INDIANAPOLIS -- The Warriors had their three-game winning streak snapped, their feelings hurt and their resolve tested by the Indiana Pacers.

Golden State's 108-97 loss Tuesday was a rugged, scrappy, intense affair, punctuated by a fourth-quarter scuffle that spilled into the seats. Perhaps most important, it probably was a sign of what's to come.

As the season winds to a close, and the importance of the games increase, the Warriors will have to reach a higher level.

"Teams are gearing up for playoff basketball, ramping up the intensity a little bit," point guard Stephen Curry said. "It's going to happen. It's healthy just to not back down, be physical. You'd like to not see that tussle happen. But for the most part, it was just a good, clean physical game that we have to expect for the rest of the year."

The Pacers' size and athleticism, their hands-on style of play, disturbed the Warriors' fluidity. The Warriors committed 20 turnovers, leading to 29 points for Indiana. On top of that, Curry seemed to be the only reliable offense.

Curry had a season-high 38 points on 14-of-20 shooting. But the rest of the Warriors were 19 of 56 from the field (33.9 percent).

"Turnovers were a big problem once again," forward David Lee said after totaling 12 points, 12 rebounds, four steals and five turnovers. "Overall they outplayed us. They had more guys contribute than we did."

On the other end of the court, three Pacers stars had their way. Forward David West had 28 points on 12-of-16 shooting, dominating the inside. All-Star forward Paul George set the tone with his activity on both ends, producing 21 points, 11 rebounds, four assists and three steals.


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And point guard George Hill, at least for the first half, went toe-to-toe with Curry. Hill finished with 23 points and seven assists. Indiana shot 48.8 percent, taking full advantage of getting eight more shots than the Warriors.

No doubt, the Pacers are a formidable team, and they had a handy loss at Oracle in December fresh on their minds.

"We were up for this game," George said.

That's certainly what the Warriors can expect the rest of the season and especially in the final three games on this trip. Are the Warriors ready to knuckle down for the grind?

They nearly knuckled up, literally, Tuesday. With 6:10 left in the game and the Warriors down 95-85, Lee and the Pacers' Roy Hibbert exchanged shoves under the basket.

"I thought he kind of led with his elbow a little bit on the initial duck in," Lee said. "I shoved him back a little bit, and I think it kind of escalated quick from there."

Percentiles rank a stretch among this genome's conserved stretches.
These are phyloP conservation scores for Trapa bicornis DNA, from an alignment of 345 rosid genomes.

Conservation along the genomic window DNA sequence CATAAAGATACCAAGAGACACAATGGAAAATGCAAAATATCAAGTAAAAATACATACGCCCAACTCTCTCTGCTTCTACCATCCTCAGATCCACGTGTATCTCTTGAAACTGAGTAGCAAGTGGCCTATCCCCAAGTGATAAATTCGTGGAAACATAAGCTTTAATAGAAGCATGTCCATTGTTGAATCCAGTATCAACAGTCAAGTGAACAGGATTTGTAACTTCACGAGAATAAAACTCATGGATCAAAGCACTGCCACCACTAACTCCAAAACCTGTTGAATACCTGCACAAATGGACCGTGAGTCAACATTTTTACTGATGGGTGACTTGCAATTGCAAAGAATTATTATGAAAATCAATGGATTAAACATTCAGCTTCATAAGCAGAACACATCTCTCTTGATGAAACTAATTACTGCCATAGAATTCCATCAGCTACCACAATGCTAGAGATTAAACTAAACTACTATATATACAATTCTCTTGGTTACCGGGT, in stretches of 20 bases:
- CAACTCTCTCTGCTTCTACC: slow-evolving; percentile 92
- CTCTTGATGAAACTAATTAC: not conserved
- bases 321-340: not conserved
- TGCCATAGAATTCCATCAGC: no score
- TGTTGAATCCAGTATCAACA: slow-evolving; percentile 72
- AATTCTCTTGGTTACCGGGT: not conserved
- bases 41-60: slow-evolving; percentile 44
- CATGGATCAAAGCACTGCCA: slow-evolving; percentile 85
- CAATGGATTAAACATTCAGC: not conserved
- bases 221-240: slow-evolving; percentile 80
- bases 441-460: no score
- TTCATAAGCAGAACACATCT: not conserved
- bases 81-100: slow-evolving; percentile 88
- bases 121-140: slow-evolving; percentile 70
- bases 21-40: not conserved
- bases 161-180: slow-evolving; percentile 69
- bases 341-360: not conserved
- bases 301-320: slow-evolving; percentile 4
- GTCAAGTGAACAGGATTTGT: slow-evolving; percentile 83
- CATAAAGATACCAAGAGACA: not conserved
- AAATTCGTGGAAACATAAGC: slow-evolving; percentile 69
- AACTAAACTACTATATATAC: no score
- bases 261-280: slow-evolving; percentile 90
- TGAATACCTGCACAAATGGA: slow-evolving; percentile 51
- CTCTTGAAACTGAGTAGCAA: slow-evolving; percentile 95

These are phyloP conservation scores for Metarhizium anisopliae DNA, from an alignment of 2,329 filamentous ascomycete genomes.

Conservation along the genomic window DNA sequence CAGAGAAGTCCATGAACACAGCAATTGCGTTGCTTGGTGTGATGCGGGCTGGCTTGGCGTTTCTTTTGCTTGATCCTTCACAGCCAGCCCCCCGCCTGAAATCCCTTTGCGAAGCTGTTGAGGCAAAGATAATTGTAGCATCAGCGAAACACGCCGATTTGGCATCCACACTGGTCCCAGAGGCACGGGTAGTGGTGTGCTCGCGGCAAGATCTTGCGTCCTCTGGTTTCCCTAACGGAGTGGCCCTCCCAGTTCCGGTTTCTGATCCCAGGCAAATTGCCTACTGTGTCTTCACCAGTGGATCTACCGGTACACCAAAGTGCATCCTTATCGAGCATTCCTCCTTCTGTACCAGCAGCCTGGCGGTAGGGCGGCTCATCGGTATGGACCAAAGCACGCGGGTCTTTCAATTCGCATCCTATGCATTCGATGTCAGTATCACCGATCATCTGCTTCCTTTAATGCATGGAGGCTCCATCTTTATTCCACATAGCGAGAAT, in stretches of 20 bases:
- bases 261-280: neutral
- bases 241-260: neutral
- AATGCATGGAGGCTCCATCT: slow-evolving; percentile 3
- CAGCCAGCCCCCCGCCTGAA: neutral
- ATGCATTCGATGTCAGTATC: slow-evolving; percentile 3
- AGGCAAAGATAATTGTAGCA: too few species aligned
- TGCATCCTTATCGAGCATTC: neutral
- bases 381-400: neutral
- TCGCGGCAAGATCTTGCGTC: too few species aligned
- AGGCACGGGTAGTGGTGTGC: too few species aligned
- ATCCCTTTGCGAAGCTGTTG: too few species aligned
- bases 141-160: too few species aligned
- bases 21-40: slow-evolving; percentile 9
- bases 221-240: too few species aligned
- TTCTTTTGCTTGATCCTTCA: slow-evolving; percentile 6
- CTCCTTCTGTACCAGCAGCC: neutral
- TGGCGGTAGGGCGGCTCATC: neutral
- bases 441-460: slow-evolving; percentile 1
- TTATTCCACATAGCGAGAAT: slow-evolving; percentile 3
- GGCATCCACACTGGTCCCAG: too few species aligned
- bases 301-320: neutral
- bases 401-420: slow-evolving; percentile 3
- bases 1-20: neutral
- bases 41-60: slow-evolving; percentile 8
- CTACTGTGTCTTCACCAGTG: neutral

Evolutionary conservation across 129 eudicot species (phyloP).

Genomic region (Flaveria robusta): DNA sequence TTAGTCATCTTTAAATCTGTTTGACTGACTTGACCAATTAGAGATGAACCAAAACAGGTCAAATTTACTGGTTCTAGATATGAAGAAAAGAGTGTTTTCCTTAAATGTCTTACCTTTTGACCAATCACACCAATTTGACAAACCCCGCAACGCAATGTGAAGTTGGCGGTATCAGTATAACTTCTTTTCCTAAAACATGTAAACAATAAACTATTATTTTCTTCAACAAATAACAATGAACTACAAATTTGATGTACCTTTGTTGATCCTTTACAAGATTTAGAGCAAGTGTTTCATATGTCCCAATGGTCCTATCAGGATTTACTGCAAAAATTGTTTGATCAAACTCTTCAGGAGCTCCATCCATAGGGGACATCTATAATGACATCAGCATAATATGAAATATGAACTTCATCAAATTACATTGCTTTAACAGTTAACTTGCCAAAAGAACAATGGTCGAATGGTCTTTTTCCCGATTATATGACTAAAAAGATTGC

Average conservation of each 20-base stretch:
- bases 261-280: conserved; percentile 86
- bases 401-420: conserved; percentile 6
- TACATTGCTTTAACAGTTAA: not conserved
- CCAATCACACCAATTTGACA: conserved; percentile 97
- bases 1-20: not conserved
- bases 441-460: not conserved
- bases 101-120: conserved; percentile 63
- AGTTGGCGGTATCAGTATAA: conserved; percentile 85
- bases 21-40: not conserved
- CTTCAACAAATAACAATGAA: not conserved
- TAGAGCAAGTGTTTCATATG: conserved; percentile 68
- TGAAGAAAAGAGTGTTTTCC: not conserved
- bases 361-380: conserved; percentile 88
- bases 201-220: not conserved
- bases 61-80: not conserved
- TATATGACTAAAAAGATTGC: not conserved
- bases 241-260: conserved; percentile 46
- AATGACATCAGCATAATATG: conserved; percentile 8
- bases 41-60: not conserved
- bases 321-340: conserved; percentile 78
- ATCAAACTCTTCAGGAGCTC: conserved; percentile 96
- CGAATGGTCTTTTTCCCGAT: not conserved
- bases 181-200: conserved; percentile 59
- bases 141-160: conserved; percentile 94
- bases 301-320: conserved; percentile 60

Curry was trying to separate the two and went to push Hibbert off his teammate. Hibbert threw Curry to the ground, and the Warriors point guard got up and took exception, so Hibbert threw him down again.

"Seriously, I didn't even feel him," the 7-foot-2 Hibbert said. "He just ran up on me. I don't know. It's between me and David Lee, and (Curry) wants to get involved. ... I don't want to start anything with someone that's smaller than me. If I have somebody my size, we'll talk it out like men. ... I probably did toss the little guy to the side."

The scrum escalated into a tumbleweed of shoving that wound up in the first two rows on the baseline. Replays showed West bulling through the ruckus and grabbing Warriors center Andris Biedrins' head.

When the dust settled, Hibbert was ejected, and West, Curry, Lee and Klay Thompson were hit with technical fouls.

The melee seemed to inspire the Pacers, who followed with a 9-2 run to put the game away.

"Two teams competing hard, two teams wanting to win," Lee said. "We leave that kind of stuff on the floor, and I don't think there is too much conversation that needs to come of it."

The Warriors' next three games figure to be just as intense and physical. With starting center Andrew Bogut out indefinitely -- he missed his second consecutive game because of back spasms -- will Golden State have enough bite left to weather the storm?

Perhaps their 42 turnovers the past two games are a sign the Warriors are wilting under the pressure.

Perhaps their 52 points in the paint the past two games (on 39.4 percent shooting) show they aren't ready for playoff-caliber basketball.

Or, maybe they are willing, as Curry taking on a 7-footer suggests. But they have to learn how to take it up a notch. The clock is ticking.

  • Lee experienced stiffness and soreness in his left shoulder after the game and said it was possible he might not play in New York on Wednesday.

    Lee said he suffered the injury in the second quarter when the Pacers' Orlando Johnson bulled through a screen and rammed into Lee.

    wednesday's game
    Warriors (33-24) at New York (33-20), 5 p.m., CSNBA